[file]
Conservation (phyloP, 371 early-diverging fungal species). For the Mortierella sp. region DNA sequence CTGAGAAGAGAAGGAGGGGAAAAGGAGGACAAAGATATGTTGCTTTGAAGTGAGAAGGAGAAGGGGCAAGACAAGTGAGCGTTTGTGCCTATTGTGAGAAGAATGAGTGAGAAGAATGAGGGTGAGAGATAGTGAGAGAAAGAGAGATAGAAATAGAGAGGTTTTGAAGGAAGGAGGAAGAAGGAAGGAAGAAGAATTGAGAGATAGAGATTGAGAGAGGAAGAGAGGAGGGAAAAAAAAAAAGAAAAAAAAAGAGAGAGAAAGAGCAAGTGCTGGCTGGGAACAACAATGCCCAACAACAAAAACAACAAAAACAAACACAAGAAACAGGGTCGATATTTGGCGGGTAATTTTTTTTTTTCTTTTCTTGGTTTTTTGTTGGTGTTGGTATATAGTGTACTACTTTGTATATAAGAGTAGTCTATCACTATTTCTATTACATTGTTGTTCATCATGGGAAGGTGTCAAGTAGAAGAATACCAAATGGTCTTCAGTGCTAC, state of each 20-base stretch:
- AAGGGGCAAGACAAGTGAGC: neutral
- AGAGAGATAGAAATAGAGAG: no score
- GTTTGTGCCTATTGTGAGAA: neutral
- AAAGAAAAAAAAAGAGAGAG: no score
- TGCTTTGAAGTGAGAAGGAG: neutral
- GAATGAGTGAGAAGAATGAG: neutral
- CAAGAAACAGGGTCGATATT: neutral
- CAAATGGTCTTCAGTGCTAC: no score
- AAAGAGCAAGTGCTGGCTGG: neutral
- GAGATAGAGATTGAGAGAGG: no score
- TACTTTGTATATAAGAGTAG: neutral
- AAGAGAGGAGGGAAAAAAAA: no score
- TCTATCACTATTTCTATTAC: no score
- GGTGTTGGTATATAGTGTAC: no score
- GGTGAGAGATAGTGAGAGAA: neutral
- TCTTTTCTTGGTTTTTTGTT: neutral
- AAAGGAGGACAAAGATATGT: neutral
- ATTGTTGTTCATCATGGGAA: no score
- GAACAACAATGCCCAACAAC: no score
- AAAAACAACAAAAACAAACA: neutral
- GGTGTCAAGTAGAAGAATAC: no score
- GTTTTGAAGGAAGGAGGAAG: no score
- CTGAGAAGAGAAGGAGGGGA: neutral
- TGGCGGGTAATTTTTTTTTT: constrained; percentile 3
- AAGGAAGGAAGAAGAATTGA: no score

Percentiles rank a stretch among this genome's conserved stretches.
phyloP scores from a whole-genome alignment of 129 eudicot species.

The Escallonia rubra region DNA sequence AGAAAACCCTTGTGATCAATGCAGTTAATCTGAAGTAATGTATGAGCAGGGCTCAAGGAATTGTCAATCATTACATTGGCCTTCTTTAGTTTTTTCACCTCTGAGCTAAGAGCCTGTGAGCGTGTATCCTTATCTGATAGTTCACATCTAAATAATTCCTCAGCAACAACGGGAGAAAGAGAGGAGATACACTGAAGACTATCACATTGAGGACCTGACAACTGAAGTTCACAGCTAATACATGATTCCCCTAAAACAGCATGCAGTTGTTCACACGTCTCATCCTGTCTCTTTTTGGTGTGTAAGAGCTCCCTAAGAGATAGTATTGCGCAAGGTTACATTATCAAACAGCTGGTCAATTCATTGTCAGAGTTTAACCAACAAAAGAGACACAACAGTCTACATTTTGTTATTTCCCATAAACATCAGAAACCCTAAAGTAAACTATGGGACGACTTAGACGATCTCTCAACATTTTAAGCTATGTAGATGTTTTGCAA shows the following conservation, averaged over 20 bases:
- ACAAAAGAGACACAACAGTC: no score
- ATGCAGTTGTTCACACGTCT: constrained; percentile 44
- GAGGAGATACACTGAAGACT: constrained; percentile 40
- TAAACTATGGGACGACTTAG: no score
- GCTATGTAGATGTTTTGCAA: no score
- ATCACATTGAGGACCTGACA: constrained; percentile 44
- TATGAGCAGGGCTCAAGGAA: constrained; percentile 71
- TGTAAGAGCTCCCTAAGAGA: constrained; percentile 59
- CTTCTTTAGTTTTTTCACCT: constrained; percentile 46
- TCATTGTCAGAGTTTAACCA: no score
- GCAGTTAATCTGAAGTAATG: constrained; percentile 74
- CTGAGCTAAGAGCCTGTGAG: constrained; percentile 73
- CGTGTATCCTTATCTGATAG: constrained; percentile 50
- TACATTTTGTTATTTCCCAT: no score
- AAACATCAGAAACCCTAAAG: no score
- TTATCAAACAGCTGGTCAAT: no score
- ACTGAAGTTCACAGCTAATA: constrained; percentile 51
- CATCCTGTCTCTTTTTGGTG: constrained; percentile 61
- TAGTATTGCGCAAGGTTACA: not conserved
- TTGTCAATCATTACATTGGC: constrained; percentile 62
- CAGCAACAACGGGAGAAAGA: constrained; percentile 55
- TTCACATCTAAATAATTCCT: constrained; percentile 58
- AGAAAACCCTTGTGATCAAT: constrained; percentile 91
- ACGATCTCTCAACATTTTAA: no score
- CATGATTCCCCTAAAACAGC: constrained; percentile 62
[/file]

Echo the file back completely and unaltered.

Conservation (phyloP, 371 early-diverging fungal species). For the Mortierella sp. region DNA sequence CTGAGAAGAGAAGGAGGGGAAAAGGAGGACAAAGATATGTTGCTTTGAAGTGAGAAGGAGAAGGGGCAAGACAAGTGAGCGTTTGTGCCTATTGTGAGAAGAATGAGTGAGAAGAATGAGGGTGAGAGATAGTGAGAGAAAGAGAGATAGAAATAGAGAGGTTTTGAAGGAAGGAGGAAGAAGGAAGGAAGAAGAATTGAGAGATAGAGATTGAGAGAGGAAGAGAGGAGGGAAAAAAAAAAAGAAAAAAAAAGAGAGAGAAAGAGCAAGTGCTGGCTGGGAACAACAATGCCCAACAACAAAAACAACAAAAACAAACACAAGAAACAGGGTCGATATTTGGCGGGTAATTTTTTTTTTTCTTTTCTTGGTTTTTTGTTGGTGTTGGTATATAGTGTACTACTTTGTATATAAGAGTAGTCTATCACTATTTCTATTACATTGTTGTTCATCATGGGAAGGTGTCAAGTAGAAGAATACCAAATGGTCTTCAGTGCTAC, state of each 20-base stretch:
- AAGGGGCAAGACAAGTGAGC: neutral
- AGAGAGATAGAAATAGAGAG: no score
- GTTTGTGCCTATTGTGAGAA: neutral
- AAAGAAAAAAAAAGAGAGAG: no score
- TGCTTTGAAGTGAGAAGGAG: neutral
- GAATGAGTGAGAAGAATGAG: neutral
- CAAGAAACAGGGTCGATATT: neutral
- CAAATGGTCTTCAGTGCTAC: no score
- AAAGAGCAAGTGCTGGCTGG: neutral
- GAGATAGAGATTGAGAGAGG: no score
- TACTTTGTATATAAGAGTAG: neutral
- AAGAGAGGAGGGAAAAAAAA: no score
- TCTATCACTATTTCTATTAC: no score
- GGTGTTGGTATATAGTGTAC: no score
- GGTGAGAGATAGTGAGAGAA: neutral
- TCTTTTCTTGGTTTTTTGTT: neutral
- AAAGGAGGACAAAGATATGT: neutral
- ATTGTTGTTCATCATGGGAA: no score
- GAACAACAATGCCCAACAAC: no score
- AAAAACAACAAAAACAAACA: neutral
- GGTGTCAAGTAGAAGAATAC: no score
- GTTTTGAAGGAAGGAGGAAG: no score
- CTGAGAAGAGAAGGAGGGGA: neutral
- TGGCGGGTAATTTTTTTTTT: constrained; percentile 3
- AAGGAAGGAAGAAGAATTGA: no score

Percentiles rank a stretch among this genome's conserved stretches.
phyloP scores from a whole-genome alignment of 129 eudicot species.

The Escallonia rubra region DNA sequence AGAAAACCCTTGTGATCAATGCAGTTAATCTGAAGTAATGTATGAGCAGGGCTCAAGGAATTGTCAATCATTACATTGGCCTTCTTTAGTTTTTTCACCTCTGAGCTAAGAGCCTGTGAGCGTGTATCCTTATCTGATAGTTCACATCTAAATAATTCCTCAGCAACAACGGGAGAAAGAGAGGAGATACACTGAAGACTATCACATTGAGGACCTGACAACTGAAGTTCACAGCTAATACATGATTCCCCTAAAACAGCATGCAGTTGTTCACACGTCTCATCCTGTCTCTTTTTGGTGTGTAAGAGCTCCCTAAGAGATAGTATTGCGCAAGGTTACATTATCAAACAGCTGGTCAATTCATTGTCAGAGTTTAACCAACAAAAGAGACACAACAGTCTACATTTTGTTATTTCCCATAAACATCAGAAACCCTAAAGTAAACTATGGGACGACTTAGACGATCTCTCAACATTTTAAGCTATGTAGATGTTTTGCAA shows the following conservation, averaged over 20 bases:
- ACAAAAGAGACACAACAGTC: no score
- ATGCAGTTGTTCACACGTCT: constrained; percentile 44
- GAGGAGATACACTGAAGACT: constrained; percentile 40
- TAAACTATGGGACGACTTAG: no score
- GCTATGTAGATGTTTTGCAA: no score
- ATCACATTGAGGACCTGACA: constrained; percentile 44
- TATGAGCAGGGCTCAAGGAA: constrained; percentile 71
- TGTAAGAGCTCCCTAAGAGA: constrained; percentile 59
- CTTCTTTAGTTTTTTCACCT: constrained; percentile 46
- TCATTGTCAGAGTTTAACCA: no score
- GCAGTTAATCTGAAGTAATG: constrained; percentile 74
- CTGAGCTAAGAGCCTGTGAG: constrained; percentile 73
- CGTGTATCCTTATCTGATAG: constrained; percentile 50
- TACATTTTGTTATTTCCCAT: no score
- AAACATCAGAAACCCTAAAG: no score
- TTATCAAACAGCTGGTCAAT: no score
- ACTGAAGTTCACAGCTAATA: constrained; percentile 51
- CATCCTGTCTCTTTTTGGTG: constrained; percentile 61
- TAGTATTGCGCAAGGTTACA: not conserved
- TTGTCAATCATTACATTGGC: constrained; percentile 62
- CAGCAACAACGGGAGAAAGA: constrained; percentile 55
- TTCACATCTAAATAATTCCT: constrained; percentile 58
- AGAAAACCCTTGTGATCAAT: constrained; percentile 91
- ACGATCTCTCAACATTTTAA: no score
- CATGATTCCCCTAAAACAGC: constrained; percentile 62